As you will have grasped from previous posts, there are many other things we can include in a skills operating system. They all follow the same pattern, which is to map whatever they might be to the atomic skills you maintain in your system. We’ll use one last example here to illustrate where this approach can lead.

A lot of noise has been made in recent years about talent mobility and things like internal opportunity boards within an organization. I’m a bug supporter of this concept, as I really see the value for organizations in repurposing existing resources rather than jumping straight to recruitment every time there is a perceived need.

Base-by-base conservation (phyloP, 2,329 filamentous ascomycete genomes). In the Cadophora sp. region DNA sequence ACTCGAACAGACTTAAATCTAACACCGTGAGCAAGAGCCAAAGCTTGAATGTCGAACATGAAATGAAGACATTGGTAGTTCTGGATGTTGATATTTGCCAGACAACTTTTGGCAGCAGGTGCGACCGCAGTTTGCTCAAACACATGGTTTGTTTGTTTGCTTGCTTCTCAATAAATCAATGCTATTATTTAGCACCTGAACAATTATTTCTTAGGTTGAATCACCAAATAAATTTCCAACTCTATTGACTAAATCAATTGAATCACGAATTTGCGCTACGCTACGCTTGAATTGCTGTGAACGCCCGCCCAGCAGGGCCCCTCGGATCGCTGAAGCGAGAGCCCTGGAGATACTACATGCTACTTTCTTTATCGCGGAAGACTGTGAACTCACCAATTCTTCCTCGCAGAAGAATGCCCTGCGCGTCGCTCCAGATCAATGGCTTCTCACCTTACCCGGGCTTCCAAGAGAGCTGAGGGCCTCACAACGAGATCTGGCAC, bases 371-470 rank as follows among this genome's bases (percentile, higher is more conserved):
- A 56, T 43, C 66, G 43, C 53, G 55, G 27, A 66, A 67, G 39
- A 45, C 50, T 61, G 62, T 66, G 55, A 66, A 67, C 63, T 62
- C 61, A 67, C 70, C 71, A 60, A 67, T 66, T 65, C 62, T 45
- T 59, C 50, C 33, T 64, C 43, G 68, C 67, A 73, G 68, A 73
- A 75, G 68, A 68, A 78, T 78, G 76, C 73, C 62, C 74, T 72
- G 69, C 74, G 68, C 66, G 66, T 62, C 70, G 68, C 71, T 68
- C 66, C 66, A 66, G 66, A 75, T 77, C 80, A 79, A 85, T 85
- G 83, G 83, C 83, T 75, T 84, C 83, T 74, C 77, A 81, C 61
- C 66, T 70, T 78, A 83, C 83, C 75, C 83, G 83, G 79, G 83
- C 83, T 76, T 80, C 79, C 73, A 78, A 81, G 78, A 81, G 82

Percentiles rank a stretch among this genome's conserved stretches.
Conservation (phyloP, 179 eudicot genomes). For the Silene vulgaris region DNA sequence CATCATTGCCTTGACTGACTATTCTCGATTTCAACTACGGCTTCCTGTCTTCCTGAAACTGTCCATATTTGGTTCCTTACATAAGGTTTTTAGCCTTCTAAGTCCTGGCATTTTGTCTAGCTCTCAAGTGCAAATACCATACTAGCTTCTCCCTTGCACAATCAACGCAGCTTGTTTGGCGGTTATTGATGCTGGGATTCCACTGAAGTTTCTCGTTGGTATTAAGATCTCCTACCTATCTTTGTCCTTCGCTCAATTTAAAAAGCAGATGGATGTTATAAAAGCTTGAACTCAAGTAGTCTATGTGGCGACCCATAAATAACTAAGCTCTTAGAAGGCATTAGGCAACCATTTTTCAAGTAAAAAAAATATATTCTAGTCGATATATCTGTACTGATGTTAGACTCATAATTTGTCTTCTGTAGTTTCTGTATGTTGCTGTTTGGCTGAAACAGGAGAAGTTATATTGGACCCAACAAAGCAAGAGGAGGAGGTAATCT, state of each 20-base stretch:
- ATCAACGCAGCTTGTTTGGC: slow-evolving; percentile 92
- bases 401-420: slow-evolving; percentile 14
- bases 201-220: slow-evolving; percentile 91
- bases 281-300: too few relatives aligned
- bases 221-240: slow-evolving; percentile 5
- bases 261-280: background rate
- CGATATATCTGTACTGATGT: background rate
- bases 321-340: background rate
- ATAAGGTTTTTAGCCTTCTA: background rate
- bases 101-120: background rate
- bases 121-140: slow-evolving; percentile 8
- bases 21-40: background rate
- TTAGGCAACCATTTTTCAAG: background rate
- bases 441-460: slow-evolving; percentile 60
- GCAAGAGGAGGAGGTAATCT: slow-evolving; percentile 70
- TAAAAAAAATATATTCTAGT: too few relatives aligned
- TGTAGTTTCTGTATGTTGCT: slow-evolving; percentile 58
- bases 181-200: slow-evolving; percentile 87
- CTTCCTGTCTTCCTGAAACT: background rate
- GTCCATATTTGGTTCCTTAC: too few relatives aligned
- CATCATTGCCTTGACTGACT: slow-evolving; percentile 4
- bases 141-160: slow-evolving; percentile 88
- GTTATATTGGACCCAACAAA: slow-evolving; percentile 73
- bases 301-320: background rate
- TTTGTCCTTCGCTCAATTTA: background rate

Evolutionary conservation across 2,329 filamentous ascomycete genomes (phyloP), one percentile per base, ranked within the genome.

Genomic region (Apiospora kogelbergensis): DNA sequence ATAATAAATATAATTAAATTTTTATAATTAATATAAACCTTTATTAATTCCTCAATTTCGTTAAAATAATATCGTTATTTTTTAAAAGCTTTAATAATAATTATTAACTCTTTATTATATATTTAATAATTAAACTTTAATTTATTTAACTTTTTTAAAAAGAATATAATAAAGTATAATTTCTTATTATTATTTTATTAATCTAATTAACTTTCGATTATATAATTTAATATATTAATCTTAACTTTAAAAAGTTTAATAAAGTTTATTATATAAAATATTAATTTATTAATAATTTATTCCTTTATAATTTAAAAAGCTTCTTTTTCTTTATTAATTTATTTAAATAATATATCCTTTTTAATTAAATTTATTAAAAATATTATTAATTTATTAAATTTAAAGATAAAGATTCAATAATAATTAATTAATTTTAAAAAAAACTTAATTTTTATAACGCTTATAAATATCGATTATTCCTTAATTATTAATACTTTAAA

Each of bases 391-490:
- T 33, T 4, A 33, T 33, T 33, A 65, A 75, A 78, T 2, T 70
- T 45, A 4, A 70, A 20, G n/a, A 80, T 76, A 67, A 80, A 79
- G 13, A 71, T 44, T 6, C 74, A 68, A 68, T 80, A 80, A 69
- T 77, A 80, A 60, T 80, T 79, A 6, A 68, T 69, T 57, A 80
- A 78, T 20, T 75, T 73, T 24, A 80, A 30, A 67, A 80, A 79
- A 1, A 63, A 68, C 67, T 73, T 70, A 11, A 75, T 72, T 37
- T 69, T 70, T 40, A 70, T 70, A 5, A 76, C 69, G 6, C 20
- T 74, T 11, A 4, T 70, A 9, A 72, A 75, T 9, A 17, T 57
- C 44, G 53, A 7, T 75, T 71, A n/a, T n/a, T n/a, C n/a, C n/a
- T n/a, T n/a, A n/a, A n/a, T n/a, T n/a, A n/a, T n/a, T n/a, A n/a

As a brief aside, did you know that two of the worst predictors of job success are academic qualifications followed closely by whether a candidate has performed a similar role in a different organization? Just think about the implications of that — the worst predictors of success are qualifications and experience! When you then realize that these two things are precisely what job adverts ask for, and that they are mirrored by what candidates supply on their resumes, it’s enough to revolutionize the entire recruitment industry. And what is the best predictor of success? Put simply, it’s whether the candidate already works for the organization but perhaps in a different role. If we stop to think why, it’s probably to do with things like understanding company culture, familiarity with processes, existing personal relationships, familiarity with mission statements, and so on.